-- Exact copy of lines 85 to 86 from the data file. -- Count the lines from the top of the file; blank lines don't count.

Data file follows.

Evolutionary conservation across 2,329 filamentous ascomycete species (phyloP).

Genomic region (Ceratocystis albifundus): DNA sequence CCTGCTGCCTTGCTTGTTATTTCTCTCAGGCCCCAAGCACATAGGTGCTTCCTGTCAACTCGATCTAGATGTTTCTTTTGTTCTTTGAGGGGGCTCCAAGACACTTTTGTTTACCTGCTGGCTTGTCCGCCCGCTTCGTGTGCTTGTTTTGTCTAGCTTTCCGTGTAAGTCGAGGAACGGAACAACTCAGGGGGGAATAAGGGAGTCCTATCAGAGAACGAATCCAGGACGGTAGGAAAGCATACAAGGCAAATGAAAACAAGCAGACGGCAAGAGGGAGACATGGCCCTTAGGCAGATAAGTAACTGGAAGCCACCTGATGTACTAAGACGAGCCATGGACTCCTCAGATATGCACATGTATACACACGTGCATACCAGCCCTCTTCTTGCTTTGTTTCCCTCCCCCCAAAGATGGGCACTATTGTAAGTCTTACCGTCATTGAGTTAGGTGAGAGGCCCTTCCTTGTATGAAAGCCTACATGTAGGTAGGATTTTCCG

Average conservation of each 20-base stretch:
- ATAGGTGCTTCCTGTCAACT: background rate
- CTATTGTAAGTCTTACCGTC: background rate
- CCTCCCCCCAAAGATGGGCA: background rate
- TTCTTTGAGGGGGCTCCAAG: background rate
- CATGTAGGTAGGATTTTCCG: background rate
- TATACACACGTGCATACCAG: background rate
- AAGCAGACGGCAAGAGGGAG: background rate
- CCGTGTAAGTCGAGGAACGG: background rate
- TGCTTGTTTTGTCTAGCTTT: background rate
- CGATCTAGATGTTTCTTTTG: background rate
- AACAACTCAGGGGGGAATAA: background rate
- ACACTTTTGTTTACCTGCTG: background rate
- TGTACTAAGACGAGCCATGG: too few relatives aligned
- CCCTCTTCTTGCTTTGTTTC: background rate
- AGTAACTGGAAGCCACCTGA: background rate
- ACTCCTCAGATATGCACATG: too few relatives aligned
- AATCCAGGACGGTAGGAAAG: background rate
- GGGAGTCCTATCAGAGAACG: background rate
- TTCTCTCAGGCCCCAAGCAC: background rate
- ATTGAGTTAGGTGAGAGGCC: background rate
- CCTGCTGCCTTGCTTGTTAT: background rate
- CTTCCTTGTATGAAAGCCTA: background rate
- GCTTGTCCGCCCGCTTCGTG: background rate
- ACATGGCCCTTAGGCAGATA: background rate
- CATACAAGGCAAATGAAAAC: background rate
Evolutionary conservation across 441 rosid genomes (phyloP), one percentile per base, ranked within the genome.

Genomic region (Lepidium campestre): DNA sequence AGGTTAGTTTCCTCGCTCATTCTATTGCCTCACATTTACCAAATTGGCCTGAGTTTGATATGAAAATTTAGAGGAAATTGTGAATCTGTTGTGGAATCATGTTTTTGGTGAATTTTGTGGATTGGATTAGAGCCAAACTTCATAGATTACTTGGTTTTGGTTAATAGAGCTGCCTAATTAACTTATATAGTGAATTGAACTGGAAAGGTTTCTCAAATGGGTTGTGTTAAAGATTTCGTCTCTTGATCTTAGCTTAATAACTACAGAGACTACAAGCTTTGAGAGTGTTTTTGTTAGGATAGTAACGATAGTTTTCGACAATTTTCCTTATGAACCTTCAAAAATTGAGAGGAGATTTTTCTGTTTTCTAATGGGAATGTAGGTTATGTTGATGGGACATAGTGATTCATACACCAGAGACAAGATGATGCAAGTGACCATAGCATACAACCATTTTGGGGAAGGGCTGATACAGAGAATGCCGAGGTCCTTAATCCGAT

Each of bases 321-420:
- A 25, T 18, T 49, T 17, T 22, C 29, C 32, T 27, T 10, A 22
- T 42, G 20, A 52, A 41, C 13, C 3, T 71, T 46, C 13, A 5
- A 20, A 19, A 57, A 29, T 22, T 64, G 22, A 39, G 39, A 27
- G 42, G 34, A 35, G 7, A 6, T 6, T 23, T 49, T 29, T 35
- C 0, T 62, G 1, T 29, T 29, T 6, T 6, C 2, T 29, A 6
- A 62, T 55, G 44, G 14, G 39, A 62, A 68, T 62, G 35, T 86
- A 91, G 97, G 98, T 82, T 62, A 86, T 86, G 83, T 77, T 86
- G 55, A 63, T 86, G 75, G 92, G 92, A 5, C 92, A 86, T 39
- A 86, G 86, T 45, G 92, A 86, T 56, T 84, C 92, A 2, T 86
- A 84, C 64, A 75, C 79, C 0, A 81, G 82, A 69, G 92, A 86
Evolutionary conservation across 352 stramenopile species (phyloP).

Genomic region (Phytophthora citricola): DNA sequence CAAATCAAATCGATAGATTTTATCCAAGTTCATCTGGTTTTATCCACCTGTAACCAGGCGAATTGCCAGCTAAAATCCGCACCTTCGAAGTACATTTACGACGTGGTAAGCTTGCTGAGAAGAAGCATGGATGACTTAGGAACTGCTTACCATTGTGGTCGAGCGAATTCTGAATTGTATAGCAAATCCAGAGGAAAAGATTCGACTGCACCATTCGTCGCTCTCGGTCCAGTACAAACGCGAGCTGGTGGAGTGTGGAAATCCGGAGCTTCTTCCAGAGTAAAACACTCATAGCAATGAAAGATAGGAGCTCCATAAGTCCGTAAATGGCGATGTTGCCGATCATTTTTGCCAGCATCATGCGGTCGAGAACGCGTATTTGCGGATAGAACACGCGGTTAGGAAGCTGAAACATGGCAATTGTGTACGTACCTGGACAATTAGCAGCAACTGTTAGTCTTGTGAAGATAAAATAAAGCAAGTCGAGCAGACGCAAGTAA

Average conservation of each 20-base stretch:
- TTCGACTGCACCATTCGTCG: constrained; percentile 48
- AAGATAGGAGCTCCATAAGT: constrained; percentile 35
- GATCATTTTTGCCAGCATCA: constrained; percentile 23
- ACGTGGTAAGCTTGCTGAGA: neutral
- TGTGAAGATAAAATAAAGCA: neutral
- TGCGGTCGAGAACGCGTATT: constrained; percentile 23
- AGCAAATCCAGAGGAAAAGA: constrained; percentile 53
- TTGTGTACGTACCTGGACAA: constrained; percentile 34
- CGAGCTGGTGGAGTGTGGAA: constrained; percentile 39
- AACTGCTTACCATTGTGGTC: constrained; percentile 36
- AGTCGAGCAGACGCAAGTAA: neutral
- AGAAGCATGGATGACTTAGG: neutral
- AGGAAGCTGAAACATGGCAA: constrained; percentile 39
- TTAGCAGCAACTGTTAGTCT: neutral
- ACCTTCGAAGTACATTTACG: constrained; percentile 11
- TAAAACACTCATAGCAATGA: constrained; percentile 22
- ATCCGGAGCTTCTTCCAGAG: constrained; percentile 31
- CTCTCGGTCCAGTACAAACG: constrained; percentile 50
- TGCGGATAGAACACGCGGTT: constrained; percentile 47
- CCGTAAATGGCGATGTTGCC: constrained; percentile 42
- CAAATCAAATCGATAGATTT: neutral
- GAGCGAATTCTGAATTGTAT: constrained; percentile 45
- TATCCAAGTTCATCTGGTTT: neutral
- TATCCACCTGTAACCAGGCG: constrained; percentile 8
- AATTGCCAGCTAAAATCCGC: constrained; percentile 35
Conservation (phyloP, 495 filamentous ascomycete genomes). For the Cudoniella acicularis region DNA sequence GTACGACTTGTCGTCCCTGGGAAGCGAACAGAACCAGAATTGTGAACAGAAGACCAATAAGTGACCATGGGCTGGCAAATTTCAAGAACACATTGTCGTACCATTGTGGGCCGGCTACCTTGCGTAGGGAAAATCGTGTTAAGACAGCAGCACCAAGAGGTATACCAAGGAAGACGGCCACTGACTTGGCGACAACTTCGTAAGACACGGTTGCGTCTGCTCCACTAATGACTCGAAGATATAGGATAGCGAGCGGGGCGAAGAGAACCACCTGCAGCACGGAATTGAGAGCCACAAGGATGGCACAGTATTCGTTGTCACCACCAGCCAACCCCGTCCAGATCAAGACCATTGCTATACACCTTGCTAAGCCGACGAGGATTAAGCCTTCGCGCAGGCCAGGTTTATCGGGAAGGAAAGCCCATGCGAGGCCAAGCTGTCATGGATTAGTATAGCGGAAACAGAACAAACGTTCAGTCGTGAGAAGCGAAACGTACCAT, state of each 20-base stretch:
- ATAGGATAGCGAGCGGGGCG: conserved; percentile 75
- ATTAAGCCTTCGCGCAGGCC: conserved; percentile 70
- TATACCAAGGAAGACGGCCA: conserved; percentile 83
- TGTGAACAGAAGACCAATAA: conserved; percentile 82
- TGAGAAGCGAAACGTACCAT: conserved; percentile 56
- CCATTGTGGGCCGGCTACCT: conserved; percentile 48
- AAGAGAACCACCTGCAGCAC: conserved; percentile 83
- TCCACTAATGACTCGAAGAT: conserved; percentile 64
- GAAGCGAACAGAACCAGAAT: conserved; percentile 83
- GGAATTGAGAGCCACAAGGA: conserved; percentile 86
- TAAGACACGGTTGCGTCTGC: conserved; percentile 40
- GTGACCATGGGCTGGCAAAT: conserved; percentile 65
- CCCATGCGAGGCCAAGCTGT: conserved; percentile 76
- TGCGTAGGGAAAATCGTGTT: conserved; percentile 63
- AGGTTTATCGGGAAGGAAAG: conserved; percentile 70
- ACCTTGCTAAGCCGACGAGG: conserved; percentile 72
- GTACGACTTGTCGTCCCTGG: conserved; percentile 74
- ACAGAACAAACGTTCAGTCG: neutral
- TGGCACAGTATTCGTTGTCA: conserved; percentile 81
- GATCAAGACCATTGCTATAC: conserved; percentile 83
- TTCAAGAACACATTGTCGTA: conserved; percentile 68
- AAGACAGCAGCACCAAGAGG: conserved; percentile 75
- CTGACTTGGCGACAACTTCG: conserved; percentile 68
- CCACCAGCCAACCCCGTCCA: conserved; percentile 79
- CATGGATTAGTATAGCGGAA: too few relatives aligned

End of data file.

- AGGTTTATCGGGAAGGAAAG: conserved; percentile 70
- ACCTTGCTAAGCCGACGAGG: conserved; percentile 72